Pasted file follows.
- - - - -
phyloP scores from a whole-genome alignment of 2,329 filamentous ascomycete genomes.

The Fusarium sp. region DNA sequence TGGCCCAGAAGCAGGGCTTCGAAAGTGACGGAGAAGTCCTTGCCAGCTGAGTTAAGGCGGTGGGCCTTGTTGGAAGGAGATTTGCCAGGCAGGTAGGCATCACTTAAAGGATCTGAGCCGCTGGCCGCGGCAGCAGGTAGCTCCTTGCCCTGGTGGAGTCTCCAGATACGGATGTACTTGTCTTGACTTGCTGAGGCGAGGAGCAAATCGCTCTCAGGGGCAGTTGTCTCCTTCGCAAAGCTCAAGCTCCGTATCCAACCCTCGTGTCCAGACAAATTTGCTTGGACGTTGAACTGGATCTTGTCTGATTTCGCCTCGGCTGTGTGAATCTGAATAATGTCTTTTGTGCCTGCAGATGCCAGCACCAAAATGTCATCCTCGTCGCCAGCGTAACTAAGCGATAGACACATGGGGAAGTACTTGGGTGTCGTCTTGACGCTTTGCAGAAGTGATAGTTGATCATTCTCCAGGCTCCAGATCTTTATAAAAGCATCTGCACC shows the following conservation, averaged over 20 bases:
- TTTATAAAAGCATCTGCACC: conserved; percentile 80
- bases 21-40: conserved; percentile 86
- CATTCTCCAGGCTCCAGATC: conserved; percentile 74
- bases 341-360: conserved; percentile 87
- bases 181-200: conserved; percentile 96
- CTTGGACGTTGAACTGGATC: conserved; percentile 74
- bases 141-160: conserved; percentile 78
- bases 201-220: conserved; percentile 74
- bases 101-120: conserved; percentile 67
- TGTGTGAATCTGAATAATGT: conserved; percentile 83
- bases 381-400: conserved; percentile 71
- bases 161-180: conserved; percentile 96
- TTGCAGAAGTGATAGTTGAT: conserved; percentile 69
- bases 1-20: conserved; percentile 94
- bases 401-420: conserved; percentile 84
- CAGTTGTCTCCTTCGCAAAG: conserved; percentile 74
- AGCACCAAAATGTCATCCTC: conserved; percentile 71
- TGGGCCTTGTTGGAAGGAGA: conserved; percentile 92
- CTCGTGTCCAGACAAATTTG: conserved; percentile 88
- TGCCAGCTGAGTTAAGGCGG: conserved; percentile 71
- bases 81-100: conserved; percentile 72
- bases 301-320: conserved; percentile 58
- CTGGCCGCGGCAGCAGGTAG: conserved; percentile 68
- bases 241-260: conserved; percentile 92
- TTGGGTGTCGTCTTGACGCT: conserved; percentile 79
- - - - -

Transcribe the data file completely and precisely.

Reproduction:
phyloP scores from a whole-genome alignment of 2,329 filamentous ascomycete genomes.

The Fusarium sp. region DNA sequence TGGCCCAGAAGCAGGGCTTCGAAAGTGACGGAGAAGTCCTTGCCAGCTGAGTTAAGGCGGTGGGCCTTGTTGGAAGGAGATTTGCCAGGCAGGTAGGCATCACTTAAAGGATCTGAGCCGCTGGCCGCGGCAGCAGGTAGCTCCTTGCCCTGGTGGAGTCTCCAGATACGGATGTACTTGTCTTGACTTGCTGAGGCGAGGAGCAAATCGCTCTCAGGGGCAGTTGTCTCCTTCGCAAAGCTCAAGCTCCGTATCCAACCCTCGTGTCCAGACAAATTTGCTTGGACGTTGAACTGGATCTTGTCTGATTTCGCCTCGGCTGTGTGAATCTGAATAATGTCTTTTGTGCCTGCAGATGCCAGCACCAAAATGTCATCCTCGTCGCCAGCGTAACTAAGCGATAGACACATGGGGAAGTACTTGGGTGTCGTCTTGACGCTTTGCAGAAGTGATAGTTGATCATTCTCCAGGCTCCAGATCTTTATAAAAGCATCTGCACC shows the following conservation, averaged over 20 bases:
- TTTATAAAAGCATCTGCACC: conserved; percentile 80
- bases 21-40: conserved; percentile 86
- CATTCTCCAGGCTCCAGATC: conserved; percentile 74
- bases 341-360: conserved; percentile 87
- bases 181-200: conserved; percentile 96
- CTTGGACGTTGAACTGGATC: conserved; percentile 74
- bases 141-160: conserved; percentile 78
- bases 201-220: conserved; percentile 74
- bases 101-120: conserved; percentile 67
- TGTGTGAATCTGAATAATGT: conserved; percentile 83
- bases 381-400: conserved; percentile 71
- bases 161-180: conserved; percentile 96
- TTGCAGAAGTGATAGTTGAT: conserved; percentile 69
- bases 1-20: conserved; percentile 94
- bases 401-420: conserved; percentile 84
- CAGTTGTCTCCTTCGCAAAG: conserved; percentile 74
- AGCACCAAAATGTCATCCTC: conserved; percentile 71
- TGGGCCTTGTTGGAAGGAGA: conserved; percentile 92
- CTCGTGTCCAGACAAATTTG: conserved; percentile 88
- TGCCAGCTGAGTTAAGGCGG: conserved; percentile 71
- bases 81-100: conserved; percentile 72
- bases 301-320: conserved; percentile 58
- CTGGCCGCGGCAGCAGGTAG: conserved; percentile 68
- bases 241-260: conserved; percentile 92
- TTGGGTGTCGTCTTGACGCT: conserved; percentile 79